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TESTED: 2021 Volvo XC40 Recharge Electric SUV Beats EPA Range by 32 Miles

TESTED: 2021 Volvo XC40 Recharge Electric SUV Beats EPA Range by 32 Miles

Volvo's first electric SUV also goes farther than its Polestar 2 cousin

  • The 2021 XC40 Recharge, Volvo's first all-electric SUV, covered 240 miles on Edmunds' real-world EV range loop
  • That total puts it in 17th place overall on our EV range leaderboard and 10th among luxury models
  • The XC40 Recharge and the Polestar 2 share a lot of hardware, but the Volvo won by 12 miles in our test despite the Polestar's 25-mile EPA range advantage

The 2021 Volvo XC40 Recharge has an EPA-estimated range of 208 miles on a single charge. That would've been an attractive number maybe five years ago, but as far as luxury EVs go today, it's one of the shortest range estimates on the market.

But we had an inkling that the XC40 Recharge might have more in the tank. When we tested the Polestar 2, which uses much the same hardware but carries an EPA range estimate of 233 miles, we got 228 miles out of a single charge on our standardized EV driving loop.

Naturally, we were interested to see how the XC40 Recharge would stack up. Here's what we found.

Testing the XC40 Recharge in the real world

Edmunds tests every new electric vehicle on the same real-world driving loop to see just how far it can travel from a full charge down to zero miles remaining. If you look at our , you'll see that most EVs have matched or exceeded their EPA range estimates in our testing. When we tested the XC40 Recharge, it was warmer outside than when we drove the Polestar 2, but not by a significant amount (70 degrees for the Volvo versus 67 degrees for the Polestar).

2021 Volvo XC40 Recharge

2021 Volvo XC40 Recharge

After seven hours of driving, we had traveled a total of 240 miles in the 2021 XC40 Recharge, which is 15.4% more than its EPA estimate and 7 miles farther than we traveled in the Polestar 2. That's a respectable result, especially considering we were running with the larger optional 20-inch wheels, which typically have a negative impact on range and efficiency. We should note that the Polestar 2 also had optional 20-inch wheels shod with slightly grippier tires.

Overall, the Volvo's performance puts it in 10th place among luxury EVs we've tested as of this writing, trailing all entrants save for the Audi e-tron Sportback and Polestar 2..

If you're wondering how much the Volvo and Polestar weigh, here are their official factory figures next to what we saw on our scales. In short, the Volvo is slightly heavier, which makes its 12-mile advantage a little more surprising.

2021 Volvo XC40 Recharge P8 w/ 20-inch wheels
Volvo: 4,741 pounds
Edmunds: 4,774 pounds

2021 Polestar 2 Performance w/ 20-inch wheels
Polestar: 4,680 pounds
Edmunds: 4,719 pounds

So how much did those 240 miles cost?

The total range of a vehicle continues to dominate the EV conversation, but energy consumption is an important factor as well. Energy consumption is what determines how much your miles will cost you. The unit of measurement for consumption, the kilowatt-hour, can be thought of as the EV equivalent of a gallon of gasoline. Just like gas, the price of electricity varies depending where you live. For example, you'll pay about 10 cents per kilowatt-hour in Utah as of this writing, whereas in Hawaii it'll run you about 33 cents.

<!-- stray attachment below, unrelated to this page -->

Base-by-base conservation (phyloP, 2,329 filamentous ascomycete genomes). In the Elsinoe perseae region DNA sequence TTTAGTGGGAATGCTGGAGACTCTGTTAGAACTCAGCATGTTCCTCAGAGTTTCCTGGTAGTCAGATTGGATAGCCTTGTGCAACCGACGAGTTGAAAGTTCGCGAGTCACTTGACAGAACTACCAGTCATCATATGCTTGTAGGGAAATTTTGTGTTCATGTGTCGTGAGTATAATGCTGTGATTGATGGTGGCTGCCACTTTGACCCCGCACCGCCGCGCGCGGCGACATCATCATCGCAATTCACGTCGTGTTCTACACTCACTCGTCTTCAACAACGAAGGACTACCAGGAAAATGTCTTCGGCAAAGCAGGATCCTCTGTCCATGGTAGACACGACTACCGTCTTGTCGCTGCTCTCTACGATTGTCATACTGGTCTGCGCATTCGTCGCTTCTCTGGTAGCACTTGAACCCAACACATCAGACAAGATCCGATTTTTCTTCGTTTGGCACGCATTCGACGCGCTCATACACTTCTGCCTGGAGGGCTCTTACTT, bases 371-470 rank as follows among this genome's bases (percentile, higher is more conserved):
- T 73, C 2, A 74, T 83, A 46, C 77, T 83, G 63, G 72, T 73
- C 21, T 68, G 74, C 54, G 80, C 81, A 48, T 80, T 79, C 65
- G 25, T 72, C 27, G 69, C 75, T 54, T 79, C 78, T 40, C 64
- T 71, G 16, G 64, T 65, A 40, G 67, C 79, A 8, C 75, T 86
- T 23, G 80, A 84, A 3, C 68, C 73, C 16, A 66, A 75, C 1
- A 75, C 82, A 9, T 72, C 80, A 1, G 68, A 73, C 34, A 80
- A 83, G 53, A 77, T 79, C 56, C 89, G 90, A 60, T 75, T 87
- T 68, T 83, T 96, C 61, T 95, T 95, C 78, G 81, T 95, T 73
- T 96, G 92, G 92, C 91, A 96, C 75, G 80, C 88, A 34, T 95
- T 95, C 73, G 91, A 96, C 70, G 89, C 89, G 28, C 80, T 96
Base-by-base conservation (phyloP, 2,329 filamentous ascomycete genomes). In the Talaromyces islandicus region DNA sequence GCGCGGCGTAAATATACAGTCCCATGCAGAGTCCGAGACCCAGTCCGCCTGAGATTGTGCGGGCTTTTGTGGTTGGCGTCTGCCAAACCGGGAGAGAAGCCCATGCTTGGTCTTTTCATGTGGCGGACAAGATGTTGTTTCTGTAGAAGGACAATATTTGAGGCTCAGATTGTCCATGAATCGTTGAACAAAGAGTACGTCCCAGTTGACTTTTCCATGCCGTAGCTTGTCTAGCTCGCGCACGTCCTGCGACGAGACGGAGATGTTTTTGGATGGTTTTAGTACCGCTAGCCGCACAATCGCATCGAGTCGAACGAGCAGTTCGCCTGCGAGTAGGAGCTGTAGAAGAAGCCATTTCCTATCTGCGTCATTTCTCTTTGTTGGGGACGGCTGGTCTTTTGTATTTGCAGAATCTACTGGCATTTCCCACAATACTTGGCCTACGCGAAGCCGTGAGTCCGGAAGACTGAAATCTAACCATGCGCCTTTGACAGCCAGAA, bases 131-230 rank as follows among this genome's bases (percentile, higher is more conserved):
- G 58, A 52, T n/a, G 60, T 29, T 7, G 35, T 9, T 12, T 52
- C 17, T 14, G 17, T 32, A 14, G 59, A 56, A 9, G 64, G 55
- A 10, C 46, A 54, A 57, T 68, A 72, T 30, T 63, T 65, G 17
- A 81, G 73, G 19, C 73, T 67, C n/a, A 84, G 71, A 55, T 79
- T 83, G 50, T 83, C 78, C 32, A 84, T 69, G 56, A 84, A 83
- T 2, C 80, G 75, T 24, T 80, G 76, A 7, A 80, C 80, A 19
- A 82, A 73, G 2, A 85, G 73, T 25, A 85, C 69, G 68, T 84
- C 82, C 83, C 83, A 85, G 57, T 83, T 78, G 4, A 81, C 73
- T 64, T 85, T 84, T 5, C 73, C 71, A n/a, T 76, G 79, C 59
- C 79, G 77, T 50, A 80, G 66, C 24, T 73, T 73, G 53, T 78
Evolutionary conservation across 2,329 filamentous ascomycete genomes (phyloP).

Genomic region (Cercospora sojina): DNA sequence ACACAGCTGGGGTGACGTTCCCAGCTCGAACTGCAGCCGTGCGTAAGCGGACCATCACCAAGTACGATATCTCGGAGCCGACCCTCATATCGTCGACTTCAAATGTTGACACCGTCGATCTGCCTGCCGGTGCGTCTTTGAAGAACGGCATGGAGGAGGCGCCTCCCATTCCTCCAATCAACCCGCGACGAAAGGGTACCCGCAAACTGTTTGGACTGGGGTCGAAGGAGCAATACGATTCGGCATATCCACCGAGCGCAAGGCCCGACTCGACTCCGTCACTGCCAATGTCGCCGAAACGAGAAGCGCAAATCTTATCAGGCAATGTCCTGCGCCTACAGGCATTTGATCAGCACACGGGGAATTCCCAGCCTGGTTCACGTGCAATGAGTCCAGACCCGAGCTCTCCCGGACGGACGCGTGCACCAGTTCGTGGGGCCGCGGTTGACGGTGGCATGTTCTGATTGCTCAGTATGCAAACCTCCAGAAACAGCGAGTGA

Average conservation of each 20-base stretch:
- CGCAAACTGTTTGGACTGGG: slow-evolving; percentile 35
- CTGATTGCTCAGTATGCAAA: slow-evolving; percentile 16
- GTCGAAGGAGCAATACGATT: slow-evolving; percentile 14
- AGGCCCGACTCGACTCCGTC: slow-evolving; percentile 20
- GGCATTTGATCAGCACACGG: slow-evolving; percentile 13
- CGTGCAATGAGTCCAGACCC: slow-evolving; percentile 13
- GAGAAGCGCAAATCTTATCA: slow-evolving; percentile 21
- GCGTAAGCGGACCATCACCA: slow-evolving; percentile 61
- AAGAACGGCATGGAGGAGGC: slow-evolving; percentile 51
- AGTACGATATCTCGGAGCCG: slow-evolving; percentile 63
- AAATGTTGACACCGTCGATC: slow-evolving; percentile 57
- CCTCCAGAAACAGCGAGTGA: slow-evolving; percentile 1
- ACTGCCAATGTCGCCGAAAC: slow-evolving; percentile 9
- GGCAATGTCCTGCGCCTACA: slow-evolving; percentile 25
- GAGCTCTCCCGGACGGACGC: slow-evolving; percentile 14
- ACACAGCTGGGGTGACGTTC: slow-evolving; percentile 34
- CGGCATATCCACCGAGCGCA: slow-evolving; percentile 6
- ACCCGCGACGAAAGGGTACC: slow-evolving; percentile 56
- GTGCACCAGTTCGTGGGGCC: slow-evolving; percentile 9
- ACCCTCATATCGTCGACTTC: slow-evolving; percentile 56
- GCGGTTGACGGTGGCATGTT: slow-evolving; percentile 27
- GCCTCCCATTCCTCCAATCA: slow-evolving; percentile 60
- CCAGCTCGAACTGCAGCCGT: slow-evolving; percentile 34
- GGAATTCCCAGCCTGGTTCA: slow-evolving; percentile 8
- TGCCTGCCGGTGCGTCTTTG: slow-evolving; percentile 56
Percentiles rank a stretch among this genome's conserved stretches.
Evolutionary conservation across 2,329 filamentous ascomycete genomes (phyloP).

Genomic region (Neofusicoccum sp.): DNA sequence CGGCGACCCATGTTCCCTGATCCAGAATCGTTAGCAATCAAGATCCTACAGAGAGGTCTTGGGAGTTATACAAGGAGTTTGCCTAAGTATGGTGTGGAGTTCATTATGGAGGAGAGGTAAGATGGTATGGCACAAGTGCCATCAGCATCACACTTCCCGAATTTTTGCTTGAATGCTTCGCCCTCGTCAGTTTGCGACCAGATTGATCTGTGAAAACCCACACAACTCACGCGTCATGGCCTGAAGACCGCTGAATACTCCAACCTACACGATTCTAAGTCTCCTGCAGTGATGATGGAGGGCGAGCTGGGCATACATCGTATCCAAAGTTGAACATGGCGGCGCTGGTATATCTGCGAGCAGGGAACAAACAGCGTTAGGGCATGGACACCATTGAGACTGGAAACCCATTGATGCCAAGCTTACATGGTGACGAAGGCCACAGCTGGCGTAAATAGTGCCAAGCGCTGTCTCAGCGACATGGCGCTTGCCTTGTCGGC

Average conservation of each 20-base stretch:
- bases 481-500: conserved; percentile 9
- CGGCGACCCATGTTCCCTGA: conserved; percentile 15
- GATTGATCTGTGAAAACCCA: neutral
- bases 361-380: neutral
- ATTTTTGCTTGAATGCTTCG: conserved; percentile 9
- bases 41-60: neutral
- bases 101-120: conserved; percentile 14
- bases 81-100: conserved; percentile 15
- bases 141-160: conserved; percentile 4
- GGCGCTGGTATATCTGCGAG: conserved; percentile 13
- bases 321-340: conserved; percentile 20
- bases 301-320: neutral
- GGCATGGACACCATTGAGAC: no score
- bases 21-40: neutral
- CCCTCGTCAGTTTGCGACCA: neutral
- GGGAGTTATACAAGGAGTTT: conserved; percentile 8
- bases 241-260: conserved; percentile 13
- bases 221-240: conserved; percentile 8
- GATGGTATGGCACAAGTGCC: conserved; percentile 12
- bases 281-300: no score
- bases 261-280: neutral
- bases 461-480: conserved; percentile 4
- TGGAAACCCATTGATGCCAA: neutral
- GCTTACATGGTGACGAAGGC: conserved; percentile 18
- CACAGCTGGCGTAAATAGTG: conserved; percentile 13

So, what can 2021 XC40 Recharge owners expect to pay at "the pump"? After charging the battery back to full, we calculated an Edmunds consumption rate of 35.4 kWh/100 miles, which is 17.7% more efficient than the EPA estimate of 43 kWh/100 mi. That means that if we lived in Hawaii, our 240-mile trip in the Recharge would have cost us $28.04, while if we lived in Utah, that same charge would cost just $8.50.

2021 Volvo XC40 Recharge

2021 Volvo XC40 Recharge

How does that compare within the EV world? Let's look at the Tesla Model Y Long Range, which is comparably priced but slightly larger than the XC40 Recharge. In our test of a 2021 Model Y Long Range, we measured a consumption rate of 26.2 kWh/100 mi. So that same 240 miles in the Model Y would have cost $6.29 in Utah and $20.75 in Hawaii. You'd save a few bucks with the Model Y, especially where electricity prices are higher, but not really enough to really impact your bottom line.

How about a gasoline-powered rival? Running a 2021 Mercedes-Benz AMG GLA 45 for 240 miles on premium fuel would have set us back $42.68 in Hawaii ($4.09 per gallon) and $40.28 in Utah ($3.86 per gallon) at current prices, assuming we got the GLA 45's EPA-estimated 23 mpg combined. Based on these numbers, if you average 10,000 miles a year, driving a 2021 XC40 Recharge could save you an estimated $610 per year in Hawaii and a whopping $1,324 per year in Utah. And for the record, the XC40 Recharge and GLA 45 are comparably quick when it comes to straight-line acceleration.

For more information on how we test EV range and how each vehicle performed, we invite you to visit our Real World vs. EPA testing page, which includes both our EV range leaderboard and a table with detailed test results. Our EV range leaderboard is embeddable and will automatically update every time we add a new vehicle.

Edmunds says

While the 2021 Volvo XC40 Recharge has one of the shortest ranges among luxury EVs by official EPA range estimates, our real-world testing has shown that it can outperform those targets if driven conservatively (which means not drag-racing AMG GLA 45s). Its 240-mile result still isn't impressive by current standards, but it may be sufficient for many EV shoppers. For our latest comprehensive ratings of all electric vehicles, head over to Edmunds' EV rankings page.